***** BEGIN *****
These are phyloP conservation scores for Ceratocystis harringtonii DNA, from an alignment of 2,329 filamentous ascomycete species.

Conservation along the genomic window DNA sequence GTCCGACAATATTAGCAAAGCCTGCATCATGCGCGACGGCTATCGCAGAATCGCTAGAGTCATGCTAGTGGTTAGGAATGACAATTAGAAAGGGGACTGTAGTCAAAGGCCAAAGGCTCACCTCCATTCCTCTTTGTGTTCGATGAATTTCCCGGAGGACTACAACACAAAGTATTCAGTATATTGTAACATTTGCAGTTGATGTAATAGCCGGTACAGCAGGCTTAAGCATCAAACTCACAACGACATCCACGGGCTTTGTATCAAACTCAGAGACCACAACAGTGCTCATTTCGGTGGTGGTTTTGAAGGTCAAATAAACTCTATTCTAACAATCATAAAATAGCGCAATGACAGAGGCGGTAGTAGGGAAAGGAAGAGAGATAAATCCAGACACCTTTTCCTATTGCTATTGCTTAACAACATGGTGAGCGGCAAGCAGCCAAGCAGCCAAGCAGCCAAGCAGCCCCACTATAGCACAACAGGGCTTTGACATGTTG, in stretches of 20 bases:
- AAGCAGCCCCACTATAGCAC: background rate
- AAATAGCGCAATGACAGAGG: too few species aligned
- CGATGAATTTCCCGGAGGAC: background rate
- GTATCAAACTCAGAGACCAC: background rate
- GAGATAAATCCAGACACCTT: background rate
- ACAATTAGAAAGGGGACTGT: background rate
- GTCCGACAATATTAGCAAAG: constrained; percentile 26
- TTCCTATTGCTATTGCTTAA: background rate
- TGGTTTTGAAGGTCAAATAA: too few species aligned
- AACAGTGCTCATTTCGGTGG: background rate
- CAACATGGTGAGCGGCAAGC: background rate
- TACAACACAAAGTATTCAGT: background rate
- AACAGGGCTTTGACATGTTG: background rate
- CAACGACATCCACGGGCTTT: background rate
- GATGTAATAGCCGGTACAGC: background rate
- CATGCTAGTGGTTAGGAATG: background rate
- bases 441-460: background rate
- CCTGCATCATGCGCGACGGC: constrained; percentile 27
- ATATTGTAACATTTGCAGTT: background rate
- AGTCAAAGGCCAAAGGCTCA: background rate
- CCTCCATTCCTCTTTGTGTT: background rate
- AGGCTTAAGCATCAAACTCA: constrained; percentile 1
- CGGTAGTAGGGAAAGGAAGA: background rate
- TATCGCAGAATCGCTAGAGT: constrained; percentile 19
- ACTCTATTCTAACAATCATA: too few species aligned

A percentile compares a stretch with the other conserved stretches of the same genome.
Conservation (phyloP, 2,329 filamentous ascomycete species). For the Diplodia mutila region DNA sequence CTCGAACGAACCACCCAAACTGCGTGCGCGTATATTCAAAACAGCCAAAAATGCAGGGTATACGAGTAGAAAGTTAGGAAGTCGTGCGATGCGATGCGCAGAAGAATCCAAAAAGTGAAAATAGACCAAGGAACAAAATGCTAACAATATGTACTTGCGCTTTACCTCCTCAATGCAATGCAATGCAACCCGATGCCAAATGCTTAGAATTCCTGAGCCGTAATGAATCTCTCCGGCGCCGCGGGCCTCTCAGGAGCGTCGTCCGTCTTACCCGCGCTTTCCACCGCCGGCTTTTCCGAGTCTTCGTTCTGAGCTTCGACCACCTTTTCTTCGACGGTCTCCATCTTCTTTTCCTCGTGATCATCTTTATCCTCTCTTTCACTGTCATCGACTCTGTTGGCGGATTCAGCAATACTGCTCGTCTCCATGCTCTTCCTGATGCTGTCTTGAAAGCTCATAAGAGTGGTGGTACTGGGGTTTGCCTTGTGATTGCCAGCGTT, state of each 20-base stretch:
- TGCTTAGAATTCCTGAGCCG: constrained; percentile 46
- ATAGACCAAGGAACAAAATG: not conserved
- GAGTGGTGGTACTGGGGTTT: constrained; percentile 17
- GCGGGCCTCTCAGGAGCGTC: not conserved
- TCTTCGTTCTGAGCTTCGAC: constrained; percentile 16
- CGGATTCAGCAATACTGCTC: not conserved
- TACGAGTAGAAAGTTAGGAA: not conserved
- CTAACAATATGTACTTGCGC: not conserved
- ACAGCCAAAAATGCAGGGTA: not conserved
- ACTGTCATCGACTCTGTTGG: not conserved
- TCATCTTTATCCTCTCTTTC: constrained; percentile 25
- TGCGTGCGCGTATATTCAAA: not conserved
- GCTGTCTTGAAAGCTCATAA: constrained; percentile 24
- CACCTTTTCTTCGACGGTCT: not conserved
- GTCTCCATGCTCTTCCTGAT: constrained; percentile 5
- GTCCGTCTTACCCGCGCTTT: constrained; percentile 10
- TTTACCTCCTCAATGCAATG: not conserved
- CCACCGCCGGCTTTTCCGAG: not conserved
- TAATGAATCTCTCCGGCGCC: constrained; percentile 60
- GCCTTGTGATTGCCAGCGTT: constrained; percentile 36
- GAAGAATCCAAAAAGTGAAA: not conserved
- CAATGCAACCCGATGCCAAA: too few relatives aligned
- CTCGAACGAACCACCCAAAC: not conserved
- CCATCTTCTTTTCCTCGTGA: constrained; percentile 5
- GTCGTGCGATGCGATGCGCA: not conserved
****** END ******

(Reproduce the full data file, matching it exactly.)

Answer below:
These are phyloP conservation scores for Ceratocystis harringtonii DNA, from an alignment of 2,329 filamentous ascomycete species.

Conservation along the genomic window DNA sequence GTCCGACAATATTAGCAAAGCCTGCATCATGCGCGACGGCTATCGCAGAATCGCTAGAGTCATGCTAGTGGTTAGGAATGACAATTAGAAAGGGGACTGTAGTCAAAGGCCAAAGGCTCACCTCCATTCCTCTTTGTGTTCGATGAATTTCCCGGAGGACTACAACACAAAGTATTCAGTATATTGTAACATTTGCAGTTGATGTAATAGCCGGTACAGCAGGCTTAAGCATCAAACTCACAACGACATCCACGGGCTTTGTATCAAACTCAGAGACCACAACAGTGCTCATTTCGGTGGTGGTTTTGAAGGTCAAATAAACTCTATTCTAACAATCATAAAATAGCGCAATGACAGAGGCGGTAGTAGGGAAAGGAAGAGAGATAAATCCAGACACCTTTTCCTATTGCTATTGCTTAACAACATGGTGAGCGGCAAGCAGCCAAGCAGCCAAGCAGCCAAGCAGCCCCACTATAGCACAACAGGGCTTTGACATGTTG, in stretches of 20 bases:
- AAGCAGCCCCACTATAGCAC: background rate
- AAATAGCGCAATGACAGAGG: too few species aligned
- CGATGAATTTCCCGGAGGAC: background rate
- GTATCAAACTCAGAGACCAC: background rate
- GAGATAAATCCAGACACCTT: background rate
- ACAATTAGAAAGGGGACTGT: background rate
- GTCCGACAATATTAGCAAAG: constrained; percentile 26
- TTCCTATTGCTATTGCTTAA: background rate
- TGGTTTTGAAGGTCAAATAA: too few species aligned
- AACAGTGCTCATTTCGGTGG: background rate
- CAACATGGTGAGCGGCAAGC: background rate
- TACAACACAAAGTATTCAGT: background rate
- AACAGGGCTTTGACATGTTG: background rate
- CAACGACATCCACGGGCTTT: background rate
- GATGTAATAGCCGGTACAGC: background rate
- CATGCTAGTGGTTAGGAATG: background rate
- bases 441-460: background rate
- CCTGCATCATGCGCGACGGC: constrained; percentile 27
- ATATTGTAACATTTGCAGTT: background rate
- AGTCAAAGGCCAAAGGCTCA: background rate
- CCTCCATTCCTCTTTGTGTT: background rate
- AGGCTTAAGCATCAAACTCA: constrained; percentile 1
- CGGTAGTAGGGAAAGGAAGA: background rate
- TATCGCAGAATCGCTAGAGT: constrained; percentile 19
- ACTCTATTCTAACAATCATA: too few species aligned

A percentile compares a stretch with the other conserved stretches of the same genome.
Conservation (phyloP, 2,329 filamentous ascomycete species). For the Diplodia mutila region DNA sequence CTCGAACGAACCACCCAAACTGCGTGCGCGTATATTCAAAACAGCCAAAAATGCAGGGTATACGAGTAGAAAGTTAGGAAGTCGTGCGATGCGATGCGCAGAAGAATCCAAAAAGTGAAAATAGACCAAGGAACAAAATGCTAACAATATGTACTTGCGCTTTACCTCCTCAATGCAATGCAATGCAACCCGATGCCAAATGCTTAGAATTCCTGAGCCGTAATGAATCTCTCCGGCGCCGCGGGCCTCTCAGGAGCGTCGTCCGTCTTACCCGCGCTTTCCACCGCCGGCTTTTCCGAGTCTTCGTTCTGAGCTTCGACCACCTTTTCTTCGACGGTCTCCATCTTCTTTTCCTCGTGATCATCTTTATCCTCTCTTTCACTGTCATCGACTCTGTTGGCGGATTCAGCAATACTGCTCGTCTCCATGCTCTTCCTGATGCTGTCTTGAAAGCTCATAAGAGTGGTGGTACTGGGGTTTGCCTTGTGATTGCCAGCGTT, state of each 20-base stretch:
- TGCTTAGAATTCCTGAGCCG: constrained; percentile 46
- ATAGACCAAGGAACAAAATG: not conserved
- GAGTGGTGGTACTGGGGTTT: constrained; percentile 17
- GCGGGCCTCTCAGGAGCGTC: not conserved
- TCTTCGTTCTGAGCTTCGAC: constrained; percentile 16
- CGGATTCAGCAATACTGCTC: not conserved
- TACGAGTAGAAAGTTAGGAA: not conserved
- CTAACAATATGTACTTGCGC: not conserved
- ACAGCCAAAAATGCAGGGTA: not conserved
- ACTGTCATCGACTCTGTTGG: not conserved
- TCATCTTTATCCTCTCTTTC: constrained; percentile 25
- TGCGTGCGCGTATATTCAAA: not conserved
- GCTGTCTTGAAAGCTCATAA: constrained; percentile 24
- CACCTTTTCTTCGACGGTCT: not conserved
- GTCTCCATGCTCTTCCTGAT: constrained; percentile 5
- GTCCGTCTTACCCGCGCTTT: constrained; percentile 10
- TTTACCTCCTCAATGCAATG: not conserved
- CCACCGCCGGCTTTTCCGAG: not conserved
- TAATGAATCTCTCCGGCGCC: constrained; percentile 60
- GCCTTGTGATTGCCAGCGTT: constrained; percentile 36
- GAAGAATCCAAAAAGTGAAA: not conserved
- CAATGCAACCCGATGCCAAA: too few relatives aligned
- CTCGAACGAACCACCCAAAC: not conserved
- CCATCTTCTTTTCCTCGTGA: constrained; percentile 5
- GTCGTGCGATGCGATGCGCA: not conserved